Adam Smith: Theatre Show
Amanda Berg Wilson • August 24, 2016 • Boulder Fringe Festival •
I won’t bury the lede–this show is brilliant.
Five minutes into this piece, I looked at my program with that “I gotta see who this guy is” impulse; I was already enjoying the show so much. I was unsurprised to discover that its author and lead performer, Adam Smith, is a Neo-Futurist, a Chicago-born troupe that now has satellite ensembles in New York and San Francisco (Adam is the Artistic Director of the San Francisco Neos). Most of my ideas about theatre were honed in Chicago, and the Neos are one of the amazing Chicago theatre community’s crowning achievements.
The concept of Neo-Futurism hinges on dealing with “what is happening right here, right now,” and an absurdists’ embrace of the fact that something might go terribly awry in the theatrical moment. And this play really, really embraces this latter possibility by having audience participation be central to its unfolding.
It’s hard, actually, to talk about this show without giving away how that element of audience participation factors into the play, and I don’t want to do that, because I think Theatre Show manages to do what theatre so rarely manages to do, and that is to be constantly surprising. There is this wonderful element of “What is going to happen next?” because the central conceit is built around the unpredictability of how one “performer” in the show might react to how the other performer is prompting them to act. Moreover, this surprising quality accumulates to become ultimately quite moving. There is something so sweet and human about how one of the performers in the piece is rendered as a result of this unpredictability.
I know, I know–this all sounds very heady and probably maddeningly vague, but I will also let you know that Theatre Show is actual quite fun, and really funny. I brought my eight-year-old daughter to see it with me, and she knows nothing yet of meta-theatrics or absurdism. But she has a fake laugh (delivered to adults politely for attempting to amuse her), and a real, guttural, delighted laugh (that she issues involuntarily when something genuinely tickles her), and it was only the latter that I heard throughout Theatre Show.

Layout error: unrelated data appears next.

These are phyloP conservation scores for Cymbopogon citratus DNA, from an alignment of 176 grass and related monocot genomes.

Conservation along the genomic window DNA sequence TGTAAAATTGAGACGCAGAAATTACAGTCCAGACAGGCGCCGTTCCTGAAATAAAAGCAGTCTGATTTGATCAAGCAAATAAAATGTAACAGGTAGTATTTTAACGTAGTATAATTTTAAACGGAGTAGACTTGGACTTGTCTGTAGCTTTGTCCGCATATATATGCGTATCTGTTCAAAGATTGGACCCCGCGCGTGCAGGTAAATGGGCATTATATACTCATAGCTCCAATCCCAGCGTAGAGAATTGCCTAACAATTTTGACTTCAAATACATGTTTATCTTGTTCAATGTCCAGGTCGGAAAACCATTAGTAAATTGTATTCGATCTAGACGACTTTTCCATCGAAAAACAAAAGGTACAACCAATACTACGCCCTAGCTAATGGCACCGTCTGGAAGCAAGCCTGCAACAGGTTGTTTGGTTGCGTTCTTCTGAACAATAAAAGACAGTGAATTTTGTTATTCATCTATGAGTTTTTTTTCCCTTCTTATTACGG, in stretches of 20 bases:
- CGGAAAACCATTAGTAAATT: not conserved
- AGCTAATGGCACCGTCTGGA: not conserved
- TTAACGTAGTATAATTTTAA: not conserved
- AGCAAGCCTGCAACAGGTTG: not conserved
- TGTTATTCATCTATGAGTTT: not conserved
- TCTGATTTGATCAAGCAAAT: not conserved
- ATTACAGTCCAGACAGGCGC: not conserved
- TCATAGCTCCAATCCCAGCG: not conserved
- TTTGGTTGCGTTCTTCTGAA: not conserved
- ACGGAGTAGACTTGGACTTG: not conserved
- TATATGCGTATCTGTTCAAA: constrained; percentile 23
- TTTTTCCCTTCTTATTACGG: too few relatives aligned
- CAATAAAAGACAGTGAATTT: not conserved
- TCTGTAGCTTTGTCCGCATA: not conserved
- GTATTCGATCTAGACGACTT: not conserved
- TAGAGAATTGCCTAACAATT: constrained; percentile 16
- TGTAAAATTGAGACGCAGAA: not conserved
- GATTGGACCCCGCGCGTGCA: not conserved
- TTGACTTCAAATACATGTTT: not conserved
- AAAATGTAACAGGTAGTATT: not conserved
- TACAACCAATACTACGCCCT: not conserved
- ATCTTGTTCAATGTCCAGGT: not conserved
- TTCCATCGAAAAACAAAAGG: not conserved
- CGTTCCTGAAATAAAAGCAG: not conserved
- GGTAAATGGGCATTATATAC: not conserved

My only complaint about this show was not Adam Smith’s fault. I love the Fringe, and feel so grateful that we have it in Boulder. But two shows I saw were in church basement-y type rooms, with very minimal lighting. No blacks hung to render the performance space neutral, and no risers set up to make it so that you weren’t constantly looking through people’s heads. I felt it really took away from the shows. It’s a hard year for performance in Boulder, with The Dairy Center for the Arts being renovated, but I’m hopeful they’ll develop their ability to transform these “fringe” venues into more appropriate theatrical spaces. The ladies who run the Fringe are amazing, so I bet this can happen.
That said–don’t miss this one.
You can experience Adam Smith’s Theatre Show in the parlor of the First United Methodist Church